Bad Economy Turning Employment Agreement Practice into Severance Agreement Practice

One of the staples of practicing HR Law is reviewing and drafting employment agreements for employees and employers.  Another is reviewing or drafting separation or severance agreements.  As a result, the primary way I gage how the economy is doing is by looking at whether I'm doing more employment agreements or severance agreements.  Care to take a guess at which way the tide has been shifting over the last six months?

One of the first areas you see such a shift is in personal luxury services, such as housekeeping and nanny services.  I was just commenting earlier this week to another lawyer that my nanny employment agreement business has all but been replaced by work drafting severance agreements.  Work reviewing these documents for employees is especially somber because I know that these people (often single mothers) have no place to go when they lose their job.

Turns out I'm not the only one to have noticed this trend.  Today's Wall Street Journal has a sad article covering the same trend.  Especially poignant is the human angle to the article.  These workers often become de facto members of the family that the family, especially the children, get emotionally attached to.  One family that hired me to draft a generous severance package for the housekeeper they were being forced to lay off told me it felt like they were "firing their aunt."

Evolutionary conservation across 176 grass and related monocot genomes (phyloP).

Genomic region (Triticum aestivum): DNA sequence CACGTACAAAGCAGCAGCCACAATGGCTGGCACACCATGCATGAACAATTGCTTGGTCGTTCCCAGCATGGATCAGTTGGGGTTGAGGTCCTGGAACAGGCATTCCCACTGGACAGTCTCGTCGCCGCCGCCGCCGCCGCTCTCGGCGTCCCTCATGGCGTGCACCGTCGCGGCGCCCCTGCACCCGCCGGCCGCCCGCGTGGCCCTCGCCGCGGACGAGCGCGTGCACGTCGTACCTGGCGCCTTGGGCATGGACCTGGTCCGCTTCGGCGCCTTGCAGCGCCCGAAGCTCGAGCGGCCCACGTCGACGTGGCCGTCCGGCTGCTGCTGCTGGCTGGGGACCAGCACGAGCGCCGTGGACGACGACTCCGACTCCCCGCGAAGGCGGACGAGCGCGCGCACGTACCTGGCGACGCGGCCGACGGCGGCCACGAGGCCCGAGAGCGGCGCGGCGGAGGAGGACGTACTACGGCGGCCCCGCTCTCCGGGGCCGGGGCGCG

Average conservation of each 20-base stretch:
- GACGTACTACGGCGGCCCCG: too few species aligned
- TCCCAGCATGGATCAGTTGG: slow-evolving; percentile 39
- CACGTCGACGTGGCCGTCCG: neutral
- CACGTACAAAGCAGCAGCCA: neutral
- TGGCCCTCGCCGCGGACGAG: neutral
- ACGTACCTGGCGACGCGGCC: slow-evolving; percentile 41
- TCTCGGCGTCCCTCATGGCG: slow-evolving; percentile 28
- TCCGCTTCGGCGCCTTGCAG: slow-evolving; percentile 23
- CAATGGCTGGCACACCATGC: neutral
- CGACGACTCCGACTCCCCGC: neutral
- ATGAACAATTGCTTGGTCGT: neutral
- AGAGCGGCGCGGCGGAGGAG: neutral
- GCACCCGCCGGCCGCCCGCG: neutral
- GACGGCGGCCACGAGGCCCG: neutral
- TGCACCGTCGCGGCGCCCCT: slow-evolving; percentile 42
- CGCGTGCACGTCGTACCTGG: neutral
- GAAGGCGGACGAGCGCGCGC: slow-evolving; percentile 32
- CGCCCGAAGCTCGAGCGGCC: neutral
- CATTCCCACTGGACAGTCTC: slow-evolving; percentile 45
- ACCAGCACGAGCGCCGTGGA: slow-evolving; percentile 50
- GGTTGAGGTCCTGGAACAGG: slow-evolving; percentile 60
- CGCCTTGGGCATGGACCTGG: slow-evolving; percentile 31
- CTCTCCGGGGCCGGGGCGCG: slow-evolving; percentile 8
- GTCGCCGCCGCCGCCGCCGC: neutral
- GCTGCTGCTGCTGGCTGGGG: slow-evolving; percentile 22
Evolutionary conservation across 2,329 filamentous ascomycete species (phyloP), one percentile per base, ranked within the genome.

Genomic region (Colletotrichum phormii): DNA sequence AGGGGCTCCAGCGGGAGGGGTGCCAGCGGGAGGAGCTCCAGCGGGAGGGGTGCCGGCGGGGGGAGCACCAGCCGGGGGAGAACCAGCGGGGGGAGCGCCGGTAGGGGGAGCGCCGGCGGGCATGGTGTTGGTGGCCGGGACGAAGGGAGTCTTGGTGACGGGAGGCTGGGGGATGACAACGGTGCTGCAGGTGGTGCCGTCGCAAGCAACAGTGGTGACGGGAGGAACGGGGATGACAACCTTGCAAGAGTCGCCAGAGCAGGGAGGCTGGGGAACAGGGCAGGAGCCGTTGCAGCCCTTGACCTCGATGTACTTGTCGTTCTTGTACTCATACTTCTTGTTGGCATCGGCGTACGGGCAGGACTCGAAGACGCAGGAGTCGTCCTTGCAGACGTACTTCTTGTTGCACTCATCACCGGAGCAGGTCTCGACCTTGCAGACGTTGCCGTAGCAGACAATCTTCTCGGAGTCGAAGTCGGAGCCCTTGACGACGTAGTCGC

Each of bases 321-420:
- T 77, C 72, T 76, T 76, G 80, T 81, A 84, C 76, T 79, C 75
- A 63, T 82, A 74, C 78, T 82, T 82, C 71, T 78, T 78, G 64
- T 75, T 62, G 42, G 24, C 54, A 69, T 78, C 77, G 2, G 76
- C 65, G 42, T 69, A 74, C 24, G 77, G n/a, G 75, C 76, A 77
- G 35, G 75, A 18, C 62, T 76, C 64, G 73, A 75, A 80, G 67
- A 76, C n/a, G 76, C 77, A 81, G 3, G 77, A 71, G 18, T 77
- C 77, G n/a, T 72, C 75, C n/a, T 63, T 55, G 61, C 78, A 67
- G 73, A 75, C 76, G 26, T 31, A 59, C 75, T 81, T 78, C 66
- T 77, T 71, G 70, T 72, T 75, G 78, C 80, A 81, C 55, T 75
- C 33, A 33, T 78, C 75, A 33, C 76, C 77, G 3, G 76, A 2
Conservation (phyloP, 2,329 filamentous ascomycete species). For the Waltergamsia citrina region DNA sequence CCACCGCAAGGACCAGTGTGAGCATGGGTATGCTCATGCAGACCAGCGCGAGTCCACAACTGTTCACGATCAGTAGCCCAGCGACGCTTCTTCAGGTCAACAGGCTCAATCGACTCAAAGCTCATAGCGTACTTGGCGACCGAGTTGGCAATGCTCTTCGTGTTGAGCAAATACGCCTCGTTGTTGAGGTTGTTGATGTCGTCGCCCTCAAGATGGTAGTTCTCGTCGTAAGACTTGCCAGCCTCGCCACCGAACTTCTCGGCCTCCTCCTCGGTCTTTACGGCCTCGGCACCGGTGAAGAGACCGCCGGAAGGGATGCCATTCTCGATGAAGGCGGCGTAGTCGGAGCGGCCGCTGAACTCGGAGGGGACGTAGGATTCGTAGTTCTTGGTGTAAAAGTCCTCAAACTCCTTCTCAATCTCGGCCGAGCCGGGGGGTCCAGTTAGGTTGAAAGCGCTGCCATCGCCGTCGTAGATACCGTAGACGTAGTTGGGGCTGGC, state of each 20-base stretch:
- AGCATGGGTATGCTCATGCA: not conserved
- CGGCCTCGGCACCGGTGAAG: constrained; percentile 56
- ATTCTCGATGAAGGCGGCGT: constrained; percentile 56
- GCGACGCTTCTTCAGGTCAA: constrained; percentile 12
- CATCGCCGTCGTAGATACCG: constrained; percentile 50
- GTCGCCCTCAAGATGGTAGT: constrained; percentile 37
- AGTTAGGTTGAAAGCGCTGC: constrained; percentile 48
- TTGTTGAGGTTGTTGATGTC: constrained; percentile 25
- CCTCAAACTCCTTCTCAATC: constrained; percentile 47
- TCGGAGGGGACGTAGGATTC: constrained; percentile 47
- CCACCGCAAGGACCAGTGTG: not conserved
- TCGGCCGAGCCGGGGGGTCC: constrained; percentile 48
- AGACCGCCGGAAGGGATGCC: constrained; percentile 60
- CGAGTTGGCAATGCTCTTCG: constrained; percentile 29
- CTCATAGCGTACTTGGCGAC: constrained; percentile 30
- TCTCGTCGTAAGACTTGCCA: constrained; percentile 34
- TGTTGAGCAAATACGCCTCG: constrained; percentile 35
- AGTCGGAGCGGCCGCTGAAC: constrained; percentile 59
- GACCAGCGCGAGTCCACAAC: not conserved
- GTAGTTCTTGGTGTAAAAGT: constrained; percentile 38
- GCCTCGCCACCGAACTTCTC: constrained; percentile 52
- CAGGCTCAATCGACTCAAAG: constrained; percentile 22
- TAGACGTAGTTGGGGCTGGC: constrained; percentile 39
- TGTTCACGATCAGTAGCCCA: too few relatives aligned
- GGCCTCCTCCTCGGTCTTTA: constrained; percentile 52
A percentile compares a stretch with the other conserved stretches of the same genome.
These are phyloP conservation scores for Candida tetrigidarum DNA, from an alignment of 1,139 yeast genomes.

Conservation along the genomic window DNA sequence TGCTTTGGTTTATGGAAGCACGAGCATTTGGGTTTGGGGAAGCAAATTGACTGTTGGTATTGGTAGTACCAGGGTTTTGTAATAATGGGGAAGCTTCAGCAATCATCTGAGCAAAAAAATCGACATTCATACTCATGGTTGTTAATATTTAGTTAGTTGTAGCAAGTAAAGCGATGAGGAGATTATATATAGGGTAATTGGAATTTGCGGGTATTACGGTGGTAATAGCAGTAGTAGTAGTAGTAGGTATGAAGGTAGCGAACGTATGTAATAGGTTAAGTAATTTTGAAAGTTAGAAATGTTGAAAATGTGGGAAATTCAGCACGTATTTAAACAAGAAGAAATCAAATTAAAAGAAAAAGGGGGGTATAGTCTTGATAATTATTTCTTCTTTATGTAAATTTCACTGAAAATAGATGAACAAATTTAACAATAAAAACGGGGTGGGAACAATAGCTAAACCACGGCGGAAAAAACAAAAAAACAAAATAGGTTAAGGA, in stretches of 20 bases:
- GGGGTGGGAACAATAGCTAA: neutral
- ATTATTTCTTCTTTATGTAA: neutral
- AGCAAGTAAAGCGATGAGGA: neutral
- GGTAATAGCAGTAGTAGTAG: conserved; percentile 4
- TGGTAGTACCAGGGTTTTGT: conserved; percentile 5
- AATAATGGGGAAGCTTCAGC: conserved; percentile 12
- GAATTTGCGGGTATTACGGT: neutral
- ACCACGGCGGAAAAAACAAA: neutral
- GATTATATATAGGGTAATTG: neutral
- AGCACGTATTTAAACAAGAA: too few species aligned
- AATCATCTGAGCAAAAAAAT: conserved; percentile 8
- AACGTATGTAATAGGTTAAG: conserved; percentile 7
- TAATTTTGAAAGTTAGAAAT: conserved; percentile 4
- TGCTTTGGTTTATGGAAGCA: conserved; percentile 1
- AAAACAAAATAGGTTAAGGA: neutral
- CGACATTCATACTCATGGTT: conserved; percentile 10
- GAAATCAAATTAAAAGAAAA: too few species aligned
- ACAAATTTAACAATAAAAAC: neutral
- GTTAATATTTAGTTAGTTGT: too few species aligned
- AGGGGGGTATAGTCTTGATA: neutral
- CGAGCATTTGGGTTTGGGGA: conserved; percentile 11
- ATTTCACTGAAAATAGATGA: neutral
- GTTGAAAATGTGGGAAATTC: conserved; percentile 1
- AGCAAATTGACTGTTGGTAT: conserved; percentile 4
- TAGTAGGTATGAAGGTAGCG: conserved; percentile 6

Here's a snippit from the WSJ article:

 

'Second Mom'

A stay-at-home mother whose husband is a litigation attorney, Mrs. Sirof says that Ms. Monterrosa was a "second mom to my kids." Ms. Monterrosa was there when she suffered a bout of depression and when she went on spa trips or outings to get Botox and Juvéderm injections, says Mrs. Sirof.

But a few months ago, the family decided they couldn't afford Ms. Monterrosa anymore and let her go.

Mrs. Sirof's daughters took the separation badly. They inquired incessantly about "Vita," as they called her. Normally a lively child, daughter Addie became sad and withdrawn. A doctor Mrs. Sirof consulted suggested renewed contact with Ms. Monterrosa.

. . . "I can't afford to buy my own children shoes," Ms. Monterrosa says, wringing her hands.

 

Yep, it's going to be difficult to get in the Christmas spirit this year.  I can tell.

 

Source For Quote: Wall Street Journal